[This story contains spoilers for the House of the Dragon season one finale.]
Dragon’s House ended the first season with a dramatic tragedy that would spark the Targaryen Civil War.
The tenth episode of HBO’s fantasy series depicts a sequence highly anticipated by readers of author George RR Martin. Fire & Blood, where two young princes Aemond (Ewan Mitchell) and Lucerys (Elliot Grihault) meet at Storm’s End, both seeking to gain House Baratheon’s support for their immediate family’s claim of the ‘Iron Throne’. A dragon chase despite a lightning storm ensues, and Lucerys is tragically killed after their warm-blooded dragons attack each other – Lucerys’ mother is Rhaenyra (Emma D’Arcy) ) will fight against Alicent Hightower (Olivia Cook) and bring Westeros into chaos.
The Hollywood Reporter spoke with host Ryan Condal about some of the key moments in the episode, the “gloomy” debate, the show’s long-term plans, and about some of the backlash to comments made brought out last week about Daemon Targaryen.
SoooHow are things going for Jace at The Eyrie?
(Laugh). Hope that better!
How serious was Aemond in his pursuit of Lucerys?
Aemond was certainly not innocent in what happened to Luke. But Aemond was also a child bullied and mocked for part of his life for not having a dragon. Now he did, and he rode the biggest dragon in the world. I think he showed his opponent that he wouldn’t be intimidated and would probably play there more than try to be a hitman – that would be very calculative and stupid for him. with Aemond from the very beginning as the pieces are moving about the board and loyalty is being established and find out who will make the marriage deal to secure whose army… let Aemond unleash Getting nuclear right out of the gate and waging an all-dragon war would be stupid, but that’s exactly what he has to do in the end because things spiral out of control and out of control. It was a complicated scene. Aemond is not an innocent person, but he is also not a psychopath without logical thinking.
The Song of Ice and Fire’s prophecy is given again [where Aegon the Conquerer proclaimed the Targaryen line must remain on the Iron Throne to eventually fight against the forces of darkness]. I may be missing something here, but with Rhaenyra and Aegon’s claim both will result in a Targaryen on the Iron Throne, why should this affect Rhaenyra and seems very urgent to her? Especially since Jace isn’t a more full-blooded Targaryen than Alicent’s Aegon.
All good questions. Rhaenyra focuses on the fact that she sees herself as the only one capable of ruling without causing war and keeping the kingdom united. It was something her father raised her all her life to know and pursue as a sovereign. And she didn’t think Aegon had that ability. And on a more personal level, this is her birthright that her father gave her. It’s something you see her struggle with throughout the finale. She didn’t just immediately turn around and say, “You know what? I’m going to war.” Because her father had entrusted her to keep the realm united in peace. But at the same time, what my father, my birthright, was stolen from. So what do I have to do? How do I serve both of these ends? The answer is a bit paradoxical. And Daemon is frustrated with her because she won’t just go to war right away. She thinks she can gather enough support from the other kingdoms where she can make them surrender without launching nukes.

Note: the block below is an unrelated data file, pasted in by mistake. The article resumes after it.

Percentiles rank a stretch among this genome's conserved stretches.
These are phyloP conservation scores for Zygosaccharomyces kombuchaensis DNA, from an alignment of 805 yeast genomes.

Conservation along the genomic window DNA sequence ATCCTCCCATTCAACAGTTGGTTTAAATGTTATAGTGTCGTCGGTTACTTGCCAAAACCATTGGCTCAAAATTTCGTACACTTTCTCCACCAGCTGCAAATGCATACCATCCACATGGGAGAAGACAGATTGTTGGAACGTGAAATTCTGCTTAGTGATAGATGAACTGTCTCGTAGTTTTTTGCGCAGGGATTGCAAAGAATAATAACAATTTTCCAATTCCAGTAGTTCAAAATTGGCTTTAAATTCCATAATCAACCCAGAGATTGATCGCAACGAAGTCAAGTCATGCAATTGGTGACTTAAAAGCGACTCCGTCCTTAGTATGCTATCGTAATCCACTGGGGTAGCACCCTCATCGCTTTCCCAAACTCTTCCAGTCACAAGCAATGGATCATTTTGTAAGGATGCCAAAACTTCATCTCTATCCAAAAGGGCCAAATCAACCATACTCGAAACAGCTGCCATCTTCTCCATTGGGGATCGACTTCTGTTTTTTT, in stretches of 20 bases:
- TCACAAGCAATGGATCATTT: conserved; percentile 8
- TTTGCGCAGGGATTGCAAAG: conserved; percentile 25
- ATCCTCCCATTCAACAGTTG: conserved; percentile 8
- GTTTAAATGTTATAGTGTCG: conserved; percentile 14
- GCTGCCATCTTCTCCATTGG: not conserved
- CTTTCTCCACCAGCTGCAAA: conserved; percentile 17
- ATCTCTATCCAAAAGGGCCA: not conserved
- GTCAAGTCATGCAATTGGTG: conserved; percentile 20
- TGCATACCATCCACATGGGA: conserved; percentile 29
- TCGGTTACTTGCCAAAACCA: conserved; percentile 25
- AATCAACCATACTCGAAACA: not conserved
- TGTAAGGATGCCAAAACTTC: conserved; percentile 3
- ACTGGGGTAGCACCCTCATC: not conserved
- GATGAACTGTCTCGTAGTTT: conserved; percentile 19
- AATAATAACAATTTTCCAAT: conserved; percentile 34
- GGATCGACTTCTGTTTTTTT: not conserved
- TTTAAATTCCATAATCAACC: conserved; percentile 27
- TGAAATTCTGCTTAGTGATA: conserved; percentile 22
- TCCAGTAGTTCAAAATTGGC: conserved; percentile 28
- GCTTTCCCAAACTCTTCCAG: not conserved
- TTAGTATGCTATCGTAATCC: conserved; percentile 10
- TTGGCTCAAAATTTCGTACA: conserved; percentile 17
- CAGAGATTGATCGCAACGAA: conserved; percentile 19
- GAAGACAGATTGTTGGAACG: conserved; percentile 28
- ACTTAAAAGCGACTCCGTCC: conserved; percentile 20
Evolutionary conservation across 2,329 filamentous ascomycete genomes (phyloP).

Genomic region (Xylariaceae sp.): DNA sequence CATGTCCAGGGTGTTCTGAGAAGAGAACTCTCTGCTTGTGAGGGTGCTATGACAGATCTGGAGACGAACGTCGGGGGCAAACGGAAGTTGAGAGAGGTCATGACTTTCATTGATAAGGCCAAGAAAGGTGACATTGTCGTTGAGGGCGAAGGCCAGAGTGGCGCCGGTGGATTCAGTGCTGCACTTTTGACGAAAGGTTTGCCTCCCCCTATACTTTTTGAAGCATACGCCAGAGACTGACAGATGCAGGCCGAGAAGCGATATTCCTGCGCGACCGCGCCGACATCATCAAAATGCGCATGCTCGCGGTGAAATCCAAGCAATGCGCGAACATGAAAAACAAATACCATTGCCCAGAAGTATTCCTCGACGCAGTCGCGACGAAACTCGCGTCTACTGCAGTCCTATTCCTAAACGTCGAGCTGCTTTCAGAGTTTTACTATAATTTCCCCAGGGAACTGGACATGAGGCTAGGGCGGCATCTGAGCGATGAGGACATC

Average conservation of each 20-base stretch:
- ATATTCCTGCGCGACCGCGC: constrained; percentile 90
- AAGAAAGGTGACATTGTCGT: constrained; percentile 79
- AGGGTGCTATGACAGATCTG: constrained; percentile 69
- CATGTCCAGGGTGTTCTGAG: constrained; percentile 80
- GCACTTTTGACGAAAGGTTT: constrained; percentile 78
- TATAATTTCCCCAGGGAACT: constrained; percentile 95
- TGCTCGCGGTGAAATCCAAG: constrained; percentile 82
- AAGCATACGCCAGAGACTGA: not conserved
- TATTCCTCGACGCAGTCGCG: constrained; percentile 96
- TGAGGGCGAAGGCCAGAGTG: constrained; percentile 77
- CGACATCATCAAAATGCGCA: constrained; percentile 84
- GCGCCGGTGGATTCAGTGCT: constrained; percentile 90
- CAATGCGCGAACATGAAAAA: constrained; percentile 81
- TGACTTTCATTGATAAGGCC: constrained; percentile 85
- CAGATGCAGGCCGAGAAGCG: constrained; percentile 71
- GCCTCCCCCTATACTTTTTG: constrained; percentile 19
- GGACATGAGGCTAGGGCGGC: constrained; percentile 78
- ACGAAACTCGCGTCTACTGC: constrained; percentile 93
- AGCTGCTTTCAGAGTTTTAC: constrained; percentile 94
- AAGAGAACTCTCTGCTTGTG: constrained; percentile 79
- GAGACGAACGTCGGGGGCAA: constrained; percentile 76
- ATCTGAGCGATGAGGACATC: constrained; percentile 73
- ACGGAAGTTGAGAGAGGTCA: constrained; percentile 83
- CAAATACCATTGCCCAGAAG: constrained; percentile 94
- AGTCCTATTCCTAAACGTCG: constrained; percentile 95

Why didn’t she let the maids near her during childbirth? Is she thinking about what happened to her mother when she gave birth [in the premiere]?
That’s shrewd. There’s a lot going on in that scene; She is going through a storm of emotions. A large part was that Rhaenyra swore she would not follow in her mother’s footsteps. That’s why she doesn’t want to get married if you go back to her against all the suitors. She is also facing the news that her father has passed away and that her extended family has seized the opportunity to take the throne from her. That news together caused so much stress that she basically had a miscarriage. The baby hasn’t gone far enough to determine where in the world she can hope to be born.
And in the moment this happens, Daemon takes the first opportunity to stalk and try to start a war instead of saying side and help her. So I just think on a very simple human level in that scene, she simply doesn’t want to be touched by anyone.
Speaking of Daemon, last week we interviewed executive producer and screenwriter Sara Hess and asked about all the fan cravings for Daemon. I found her “Internet boyfriend” to be quite funny and playful – sort of applying modern dating standards to a fictional TV character. But I’ve heard that she’s been receiving truly horrifying messages online amid some backlash.